The Eighteen Hundreds
When the Ballet made it to the Stage of theaters, its technique became considerably more enriched. However, the ballroom dances followed the instruction of the dancing masters who also ruled the Ballet. The coming of a new technique was already foreshadowed. However, it was not until nearly two hundred and fifty years later that this new technique actually came into being.
We saw the first beginnings of modern dancing when in 1812 when the modern hold made its appearance in our ballrooms in the Waltz. This was very controversial at the time, and a storm of protests arose at the time.
There has been a difference in opinion about the origin of Waltz. The French trace it back to Volta, a turning dance in triple time that came into Provence from Italy.
A more common opinion today is to trace the Waltz back to the Landler of Southern Germany. It first came into notice about the year 1780.
In those days, the Waltz was danced to tunes generally in three-eight time. The couples stood in a circle around the room. Partners held one another, usually by the hands only, and the dance consisted of several different figures.
It was about 1812 that the Waltz, with its modern hold, took root in England, and it was about this time that the famous "Invitation A la Valse" was composed. The dance was met with tremendous opposition. Mothers forbade it, the ballrooms became a scene of feud and contention. Sarcastic remarks were made, and young ladies were deterred from such recreation.
This didn't last long, and finally, the Waltz was accepted along with other dances like the Polka and Mazurka. At that time, there was a strong tendency to drop most of the decorative steps taken from Ballet.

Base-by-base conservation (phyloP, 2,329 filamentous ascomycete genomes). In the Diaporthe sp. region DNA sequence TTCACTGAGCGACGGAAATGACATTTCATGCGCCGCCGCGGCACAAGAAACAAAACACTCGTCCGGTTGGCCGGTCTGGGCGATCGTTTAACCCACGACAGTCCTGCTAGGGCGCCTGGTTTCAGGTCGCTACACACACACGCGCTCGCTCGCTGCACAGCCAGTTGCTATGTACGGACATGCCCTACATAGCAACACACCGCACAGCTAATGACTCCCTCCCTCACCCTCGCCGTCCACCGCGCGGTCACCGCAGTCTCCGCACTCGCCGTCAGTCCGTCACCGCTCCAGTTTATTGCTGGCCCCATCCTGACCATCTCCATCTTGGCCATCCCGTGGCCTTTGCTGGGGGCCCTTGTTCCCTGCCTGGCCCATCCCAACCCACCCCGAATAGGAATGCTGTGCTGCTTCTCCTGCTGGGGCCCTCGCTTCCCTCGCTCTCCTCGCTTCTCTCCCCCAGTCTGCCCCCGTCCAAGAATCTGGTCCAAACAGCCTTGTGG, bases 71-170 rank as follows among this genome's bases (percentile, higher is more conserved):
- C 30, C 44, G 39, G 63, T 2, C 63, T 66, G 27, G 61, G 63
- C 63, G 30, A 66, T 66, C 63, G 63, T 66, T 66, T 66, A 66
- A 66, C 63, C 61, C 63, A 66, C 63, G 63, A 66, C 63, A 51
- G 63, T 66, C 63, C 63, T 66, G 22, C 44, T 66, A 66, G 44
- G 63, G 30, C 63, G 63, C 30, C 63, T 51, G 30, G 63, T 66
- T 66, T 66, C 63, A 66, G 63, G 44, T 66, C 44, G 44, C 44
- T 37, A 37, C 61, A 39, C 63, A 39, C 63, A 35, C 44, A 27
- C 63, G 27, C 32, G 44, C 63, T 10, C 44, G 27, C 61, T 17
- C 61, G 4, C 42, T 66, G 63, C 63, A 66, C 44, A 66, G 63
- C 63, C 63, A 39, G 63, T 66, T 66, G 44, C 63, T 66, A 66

The Nineteen Hundreds
Ballroom Dancing was inclined to stagnate at the close of the Victorian Era, possibly owing to the absence of any new development. The coming of the Boston, which was a new way of dancing to Waltz music and the Rag, put fresh life into the stagnating art. These innovations appealed to the young generations who had wearied the fast Waltz played by the orchestras, and the ballroom dancing took a fresh lease of life.
A pivotal point in the history of ballroom dancing perhaps was the rebellion of young generations against the artificial technique of the old-time teachers with its five positions and "petty" movements. The newly introduced style by the dancers themselves was a free and easy go as you please style based more or less on the natural movements used in Walking. The coming of the Foxtrot in 1914 fanned this rebellion and killed the sway of the old-time technique.
The Dancing Times in 1920 was an informal conference that was widely attended by dancers and at which some attempt was made to standardize dance steps of the Foxtrot and One-Step. A new hierarchy of dance teachers arose. Those teachers were the first to recognize the break with the old tradition and to evolve and codify a modern ballroom dancing technique based on natural movement with feet in alignment.
They formed the first Committee of the Ballroom Branch of the Imperial Society of Teachers of Dancing. The style which they codified and which has since been so highly developed is what we call today "International Style," previously known as "English Style."
- Victor Silvester- “Modern Ballroom Dancing”
Stay tuned for more articles from the series “History of Ballroom Dancing.”